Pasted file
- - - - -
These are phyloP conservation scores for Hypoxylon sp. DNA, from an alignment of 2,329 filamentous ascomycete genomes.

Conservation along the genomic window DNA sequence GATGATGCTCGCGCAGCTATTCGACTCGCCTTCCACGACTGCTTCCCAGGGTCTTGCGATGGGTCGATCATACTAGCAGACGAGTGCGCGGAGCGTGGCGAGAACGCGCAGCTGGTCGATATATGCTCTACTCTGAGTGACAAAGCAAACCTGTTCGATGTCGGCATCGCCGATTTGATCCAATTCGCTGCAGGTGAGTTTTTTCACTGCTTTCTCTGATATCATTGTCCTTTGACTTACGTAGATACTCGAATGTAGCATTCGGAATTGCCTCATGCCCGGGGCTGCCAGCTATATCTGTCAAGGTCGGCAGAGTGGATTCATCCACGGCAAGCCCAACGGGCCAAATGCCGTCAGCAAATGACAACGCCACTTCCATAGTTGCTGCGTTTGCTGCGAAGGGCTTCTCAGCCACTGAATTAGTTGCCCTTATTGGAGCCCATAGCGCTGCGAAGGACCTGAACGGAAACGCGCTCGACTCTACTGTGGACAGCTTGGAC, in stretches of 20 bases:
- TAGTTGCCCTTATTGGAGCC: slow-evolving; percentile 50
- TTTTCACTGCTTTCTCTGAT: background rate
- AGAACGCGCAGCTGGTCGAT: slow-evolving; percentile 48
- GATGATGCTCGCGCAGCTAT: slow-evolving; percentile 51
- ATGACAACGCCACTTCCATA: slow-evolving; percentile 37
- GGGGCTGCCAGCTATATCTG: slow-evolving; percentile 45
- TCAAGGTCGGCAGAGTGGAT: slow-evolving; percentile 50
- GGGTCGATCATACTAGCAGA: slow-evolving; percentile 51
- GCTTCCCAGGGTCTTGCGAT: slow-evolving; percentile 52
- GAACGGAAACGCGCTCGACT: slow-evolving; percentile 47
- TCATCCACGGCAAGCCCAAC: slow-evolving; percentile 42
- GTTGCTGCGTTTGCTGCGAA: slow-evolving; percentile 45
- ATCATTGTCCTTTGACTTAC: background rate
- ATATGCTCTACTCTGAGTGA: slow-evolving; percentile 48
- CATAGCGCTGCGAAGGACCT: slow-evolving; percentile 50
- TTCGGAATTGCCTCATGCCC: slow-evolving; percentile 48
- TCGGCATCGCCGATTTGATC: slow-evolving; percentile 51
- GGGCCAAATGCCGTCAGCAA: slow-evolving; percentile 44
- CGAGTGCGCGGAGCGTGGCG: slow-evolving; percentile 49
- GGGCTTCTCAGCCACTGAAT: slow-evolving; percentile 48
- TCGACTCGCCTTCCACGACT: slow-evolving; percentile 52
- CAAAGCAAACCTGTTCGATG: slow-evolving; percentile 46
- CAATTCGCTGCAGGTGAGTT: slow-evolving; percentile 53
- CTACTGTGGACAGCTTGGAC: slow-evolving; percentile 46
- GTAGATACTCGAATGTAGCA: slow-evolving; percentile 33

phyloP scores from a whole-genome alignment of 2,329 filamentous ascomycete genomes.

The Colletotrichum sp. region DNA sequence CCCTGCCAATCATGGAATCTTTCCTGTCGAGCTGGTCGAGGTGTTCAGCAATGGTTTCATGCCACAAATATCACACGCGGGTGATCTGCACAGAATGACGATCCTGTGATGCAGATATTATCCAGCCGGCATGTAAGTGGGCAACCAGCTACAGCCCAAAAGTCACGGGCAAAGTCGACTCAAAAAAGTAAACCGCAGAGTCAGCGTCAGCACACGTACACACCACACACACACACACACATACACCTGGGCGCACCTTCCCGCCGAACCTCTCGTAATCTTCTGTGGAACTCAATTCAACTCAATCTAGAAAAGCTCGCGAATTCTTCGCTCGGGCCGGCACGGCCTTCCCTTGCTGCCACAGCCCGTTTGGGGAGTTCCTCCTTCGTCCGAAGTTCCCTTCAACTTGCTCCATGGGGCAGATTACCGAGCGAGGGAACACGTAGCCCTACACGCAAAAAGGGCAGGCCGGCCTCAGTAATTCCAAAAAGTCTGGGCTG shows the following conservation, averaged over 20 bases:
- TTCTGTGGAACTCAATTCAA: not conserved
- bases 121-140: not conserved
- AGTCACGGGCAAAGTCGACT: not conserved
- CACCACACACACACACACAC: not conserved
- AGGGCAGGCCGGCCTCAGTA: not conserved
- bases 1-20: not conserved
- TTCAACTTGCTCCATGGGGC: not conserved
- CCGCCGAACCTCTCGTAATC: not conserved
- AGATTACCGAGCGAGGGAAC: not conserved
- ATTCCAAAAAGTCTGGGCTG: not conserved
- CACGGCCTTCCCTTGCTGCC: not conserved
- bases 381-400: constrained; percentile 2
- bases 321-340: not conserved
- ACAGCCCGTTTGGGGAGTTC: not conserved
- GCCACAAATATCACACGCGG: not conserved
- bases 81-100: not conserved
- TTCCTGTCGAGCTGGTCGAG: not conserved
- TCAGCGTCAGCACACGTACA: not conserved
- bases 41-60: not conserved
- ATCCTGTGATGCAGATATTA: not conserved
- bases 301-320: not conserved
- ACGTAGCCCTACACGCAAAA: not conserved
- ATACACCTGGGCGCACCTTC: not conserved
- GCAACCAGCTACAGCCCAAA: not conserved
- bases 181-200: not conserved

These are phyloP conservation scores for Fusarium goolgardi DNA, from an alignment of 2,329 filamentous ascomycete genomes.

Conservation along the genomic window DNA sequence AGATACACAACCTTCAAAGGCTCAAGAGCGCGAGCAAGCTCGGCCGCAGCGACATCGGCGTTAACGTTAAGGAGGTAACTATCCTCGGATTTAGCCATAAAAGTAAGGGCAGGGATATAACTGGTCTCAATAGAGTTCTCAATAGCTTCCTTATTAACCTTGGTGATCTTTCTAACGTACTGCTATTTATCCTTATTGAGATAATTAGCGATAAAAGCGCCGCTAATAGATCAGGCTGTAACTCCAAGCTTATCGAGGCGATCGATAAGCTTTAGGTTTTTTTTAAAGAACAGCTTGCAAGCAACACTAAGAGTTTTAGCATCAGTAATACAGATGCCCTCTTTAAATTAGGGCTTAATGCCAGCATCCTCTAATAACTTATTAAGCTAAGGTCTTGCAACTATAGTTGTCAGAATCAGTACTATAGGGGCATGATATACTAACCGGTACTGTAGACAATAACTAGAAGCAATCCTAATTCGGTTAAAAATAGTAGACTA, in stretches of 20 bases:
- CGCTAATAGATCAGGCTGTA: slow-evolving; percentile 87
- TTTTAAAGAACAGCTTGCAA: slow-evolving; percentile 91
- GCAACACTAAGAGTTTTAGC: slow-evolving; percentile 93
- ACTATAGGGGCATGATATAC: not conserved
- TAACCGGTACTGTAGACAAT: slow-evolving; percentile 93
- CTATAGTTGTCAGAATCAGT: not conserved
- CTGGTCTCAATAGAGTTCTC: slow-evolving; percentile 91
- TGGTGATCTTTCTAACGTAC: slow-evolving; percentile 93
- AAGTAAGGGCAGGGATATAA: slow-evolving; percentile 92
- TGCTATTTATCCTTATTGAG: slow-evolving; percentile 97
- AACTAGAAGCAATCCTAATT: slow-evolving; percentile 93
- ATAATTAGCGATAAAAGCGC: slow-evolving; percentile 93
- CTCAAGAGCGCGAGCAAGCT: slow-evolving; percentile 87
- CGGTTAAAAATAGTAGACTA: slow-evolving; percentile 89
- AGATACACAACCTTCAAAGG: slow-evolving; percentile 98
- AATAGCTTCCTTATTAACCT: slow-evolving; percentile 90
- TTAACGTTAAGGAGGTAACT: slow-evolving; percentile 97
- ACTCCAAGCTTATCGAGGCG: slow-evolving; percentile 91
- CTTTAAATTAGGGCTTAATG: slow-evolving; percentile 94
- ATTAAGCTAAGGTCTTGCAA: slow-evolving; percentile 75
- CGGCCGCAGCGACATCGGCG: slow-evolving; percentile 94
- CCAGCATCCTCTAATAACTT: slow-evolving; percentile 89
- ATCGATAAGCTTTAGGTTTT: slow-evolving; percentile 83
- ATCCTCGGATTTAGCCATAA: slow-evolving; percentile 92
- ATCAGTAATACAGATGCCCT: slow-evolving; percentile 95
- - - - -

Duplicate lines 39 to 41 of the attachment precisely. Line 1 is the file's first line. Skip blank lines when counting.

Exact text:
- ATTCCAAAAAGTCTGGGCTG: not conserved
- CACGGCCTTCCCTTGCTGCC: not conserved
- bases 381-400: constrained; percentile 2